dropping out and I ordered a "Large" antenna.
Little did I know.... "Large" turned out to be more like "Humongous" -
as in 32# and 11 x 7 feet.
My thinking is that such a large antenna is better left on the shed
because it's size/weight/wind resistance seem to ask for aiming issues
after a good storm and I can handle that myself with it on the side of
the garden shed - just walk out and twiddle it until my tablet shows the
right numbers - whereas I'd have to hire somebody to climb up on the
roof of the house (money and turnaround time...Not to mention the
communication issues while they're up on the roof and I'm down on the
ground looking at the numbers....).
Leave the big boy on the shed, let the rooftop feed the TVs directly and
live with channel 6 not being that wonderful.... Definitely possibility
Only thing left to obsess about is how the HD Homerun tuners will
tolerate single digit temps in the dead of winter.
In my case, I ran two "feeds" for everything:
- two POTS lines
- two CATV
- two "rooftop" antenna (TV and radio)
- two broadband
into the "equipment closet". There, located "converters" to get
everything to a digital form that could be "served" wherever needed.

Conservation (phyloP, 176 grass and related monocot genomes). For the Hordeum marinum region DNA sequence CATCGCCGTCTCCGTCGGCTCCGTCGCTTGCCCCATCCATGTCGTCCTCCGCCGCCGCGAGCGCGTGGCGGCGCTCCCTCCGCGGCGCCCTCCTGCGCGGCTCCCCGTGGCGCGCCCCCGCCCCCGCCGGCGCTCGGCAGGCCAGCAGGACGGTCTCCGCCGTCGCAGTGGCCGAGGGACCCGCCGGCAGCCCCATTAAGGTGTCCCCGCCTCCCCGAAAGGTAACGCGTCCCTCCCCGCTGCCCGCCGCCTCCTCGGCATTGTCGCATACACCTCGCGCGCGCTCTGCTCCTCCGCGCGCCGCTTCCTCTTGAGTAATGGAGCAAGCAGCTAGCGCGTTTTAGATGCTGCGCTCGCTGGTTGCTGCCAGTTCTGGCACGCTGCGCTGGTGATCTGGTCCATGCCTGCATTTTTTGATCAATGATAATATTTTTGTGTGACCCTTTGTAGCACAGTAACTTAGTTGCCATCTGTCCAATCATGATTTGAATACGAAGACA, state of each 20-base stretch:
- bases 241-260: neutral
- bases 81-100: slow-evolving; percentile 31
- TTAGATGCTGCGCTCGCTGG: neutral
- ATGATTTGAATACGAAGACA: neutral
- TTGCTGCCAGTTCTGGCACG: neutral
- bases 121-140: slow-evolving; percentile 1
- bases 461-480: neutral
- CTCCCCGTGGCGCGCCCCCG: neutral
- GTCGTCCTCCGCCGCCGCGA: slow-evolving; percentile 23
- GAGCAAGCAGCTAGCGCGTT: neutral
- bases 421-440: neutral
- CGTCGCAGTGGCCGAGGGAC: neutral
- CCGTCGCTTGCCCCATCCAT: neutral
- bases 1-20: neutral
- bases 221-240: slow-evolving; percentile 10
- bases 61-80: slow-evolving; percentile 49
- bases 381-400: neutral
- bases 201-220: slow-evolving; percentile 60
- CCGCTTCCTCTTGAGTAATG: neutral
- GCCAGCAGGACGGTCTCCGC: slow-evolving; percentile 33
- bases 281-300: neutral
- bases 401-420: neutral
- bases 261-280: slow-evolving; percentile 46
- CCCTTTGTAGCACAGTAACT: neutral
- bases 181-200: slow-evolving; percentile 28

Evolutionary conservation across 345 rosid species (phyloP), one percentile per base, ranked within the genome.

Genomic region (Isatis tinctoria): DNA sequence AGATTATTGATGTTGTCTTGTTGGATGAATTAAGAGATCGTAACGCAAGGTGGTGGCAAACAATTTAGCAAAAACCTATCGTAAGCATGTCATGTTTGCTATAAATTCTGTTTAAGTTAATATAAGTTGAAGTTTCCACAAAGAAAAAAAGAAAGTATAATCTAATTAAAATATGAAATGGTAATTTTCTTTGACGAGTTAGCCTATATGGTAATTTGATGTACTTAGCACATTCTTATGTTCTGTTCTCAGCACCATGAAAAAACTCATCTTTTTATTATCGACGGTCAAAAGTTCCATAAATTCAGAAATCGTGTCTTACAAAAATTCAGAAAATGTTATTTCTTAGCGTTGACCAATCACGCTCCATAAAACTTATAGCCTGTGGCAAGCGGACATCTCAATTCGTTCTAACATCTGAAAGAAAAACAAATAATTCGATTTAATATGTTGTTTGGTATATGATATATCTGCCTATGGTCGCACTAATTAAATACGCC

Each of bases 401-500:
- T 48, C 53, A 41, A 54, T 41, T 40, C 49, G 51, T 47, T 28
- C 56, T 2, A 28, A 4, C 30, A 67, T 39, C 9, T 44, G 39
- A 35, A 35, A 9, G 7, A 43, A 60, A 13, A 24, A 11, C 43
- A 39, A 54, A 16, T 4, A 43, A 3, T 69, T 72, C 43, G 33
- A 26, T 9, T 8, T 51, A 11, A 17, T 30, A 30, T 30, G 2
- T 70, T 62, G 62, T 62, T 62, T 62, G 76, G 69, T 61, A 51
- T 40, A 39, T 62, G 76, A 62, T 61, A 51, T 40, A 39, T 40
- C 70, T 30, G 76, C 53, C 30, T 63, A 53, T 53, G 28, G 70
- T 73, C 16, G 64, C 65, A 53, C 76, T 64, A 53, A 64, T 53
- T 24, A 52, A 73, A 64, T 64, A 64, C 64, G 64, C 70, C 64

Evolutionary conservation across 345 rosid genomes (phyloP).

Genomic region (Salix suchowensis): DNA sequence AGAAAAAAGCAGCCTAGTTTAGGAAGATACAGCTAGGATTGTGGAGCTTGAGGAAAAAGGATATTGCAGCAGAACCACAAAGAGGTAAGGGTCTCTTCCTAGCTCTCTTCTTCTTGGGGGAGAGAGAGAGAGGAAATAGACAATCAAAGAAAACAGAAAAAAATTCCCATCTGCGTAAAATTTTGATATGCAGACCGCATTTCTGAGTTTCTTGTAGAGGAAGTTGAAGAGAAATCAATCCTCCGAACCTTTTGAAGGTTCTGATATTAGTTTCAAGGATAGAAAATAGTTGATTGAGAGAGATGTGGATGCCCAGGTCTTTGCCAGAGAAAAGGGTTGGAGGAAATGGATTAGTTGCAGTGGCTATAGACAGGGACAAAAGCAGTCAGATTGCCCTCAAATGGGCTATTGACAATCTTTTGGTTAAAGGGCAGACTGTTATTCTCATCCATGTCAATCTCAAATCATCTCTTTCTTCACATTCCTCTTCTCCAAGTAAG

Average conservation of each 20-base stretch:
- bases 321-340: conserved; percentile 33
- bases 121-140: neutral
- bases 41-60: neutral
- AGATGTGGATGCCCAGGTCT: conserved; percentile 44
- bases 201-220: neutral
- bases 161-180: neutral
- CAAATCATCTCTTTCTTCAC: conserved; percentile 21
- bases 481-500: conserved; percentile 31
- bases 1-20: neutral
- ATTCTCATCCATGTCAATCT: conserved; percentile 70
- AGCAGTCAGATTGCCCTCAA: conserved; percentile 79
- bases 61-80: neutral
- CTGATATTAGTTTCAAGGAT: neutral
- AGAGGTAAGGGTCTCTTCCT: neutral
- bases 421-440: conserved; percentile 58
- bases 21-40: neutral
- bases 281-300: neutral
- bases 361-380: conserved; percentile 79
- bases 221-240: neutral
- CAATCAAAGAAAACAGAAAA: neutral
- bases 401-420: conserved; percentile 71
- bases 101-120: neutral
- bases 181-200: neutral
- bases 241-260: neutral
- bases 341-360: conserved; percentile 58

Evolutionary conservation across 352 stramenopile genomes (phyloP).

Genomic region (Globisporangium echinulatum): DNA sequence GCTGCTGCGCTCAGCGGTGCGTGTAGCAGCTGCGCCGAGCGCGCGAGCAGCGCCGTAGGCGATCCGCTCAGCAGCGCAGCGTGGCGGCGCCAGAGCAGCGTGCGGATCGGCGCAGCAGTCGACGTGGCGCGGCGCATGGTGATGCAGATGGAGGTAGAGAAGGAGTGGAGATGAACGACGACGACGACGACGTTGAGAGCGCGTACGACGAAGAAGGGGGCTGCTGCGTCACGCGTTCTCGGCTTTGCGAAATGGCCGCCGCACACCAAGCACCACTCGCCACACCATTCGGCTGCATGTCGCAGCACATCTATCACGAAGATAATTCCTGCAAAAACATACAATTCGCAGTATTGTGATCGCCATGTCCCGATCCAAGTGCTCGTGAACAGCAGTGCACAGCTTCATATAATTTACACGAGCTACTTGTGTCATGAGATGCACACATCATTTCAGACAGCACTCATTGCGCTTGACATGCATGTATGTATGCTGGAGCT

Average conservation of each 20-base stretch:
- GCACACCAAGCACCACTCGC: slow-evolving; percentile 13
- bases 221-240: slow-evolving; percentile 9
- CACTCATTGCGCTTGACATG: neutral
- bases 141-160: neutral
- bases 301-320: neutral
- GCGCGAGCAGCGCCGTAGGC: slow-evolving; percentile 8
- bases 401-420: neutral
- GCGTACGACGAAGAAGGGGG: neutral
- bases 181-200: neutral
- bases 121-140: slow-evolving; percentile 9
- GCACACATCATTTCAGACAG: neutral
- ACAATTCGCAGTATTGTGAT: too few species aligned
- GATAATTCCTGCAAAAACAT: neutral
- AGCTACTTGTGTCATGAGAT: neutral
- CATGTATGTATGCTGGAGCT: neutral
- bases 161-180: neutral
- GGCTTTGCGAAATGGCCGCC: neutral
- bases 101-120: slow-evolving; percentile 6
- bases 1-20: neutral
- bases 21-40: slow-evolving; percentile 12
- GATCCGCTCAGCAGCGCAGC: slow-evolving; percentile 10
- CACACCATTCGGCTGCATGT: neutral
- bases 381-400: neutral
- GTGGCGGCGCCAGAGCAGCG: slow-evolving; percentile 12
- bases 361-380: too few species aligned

For TV, a pair of (dual tuner) HD HomeRun's.
Network switch is also located in that "closet" so each "converter"
can have a dedicated line into the switch -- no foreseeable bandwidth
issues AND keeps all that kit hidden so it's not cluttering up
I got tired of seeing all sorts of "bits of kit" around the house:
DVD players, cordless phones, STB's, mini-stereos, bookshelf
speakers, etc. Move all of the things that are "user interfaces"
(e.g., a DVD player needs to present the user with a TRAY into
which to place the DVD plus a *remote* with which to control
the player) out of the way and just concentrate on "content".
Dunno. In my case, it's in "living space". And, single digits are
pretty rare, here -- more like *triple* digits! :-/
In alt.home.repair, on Wed, 30 Sep 2015 10:26:43 -0400,
Your decision seems premature. Why not run the new line in your
conduit with the ethernet and see how they both work at the same time.
I predict they will both work fine and spending 150 will be a waste of
150. In addition wired connections are more reliable and often faster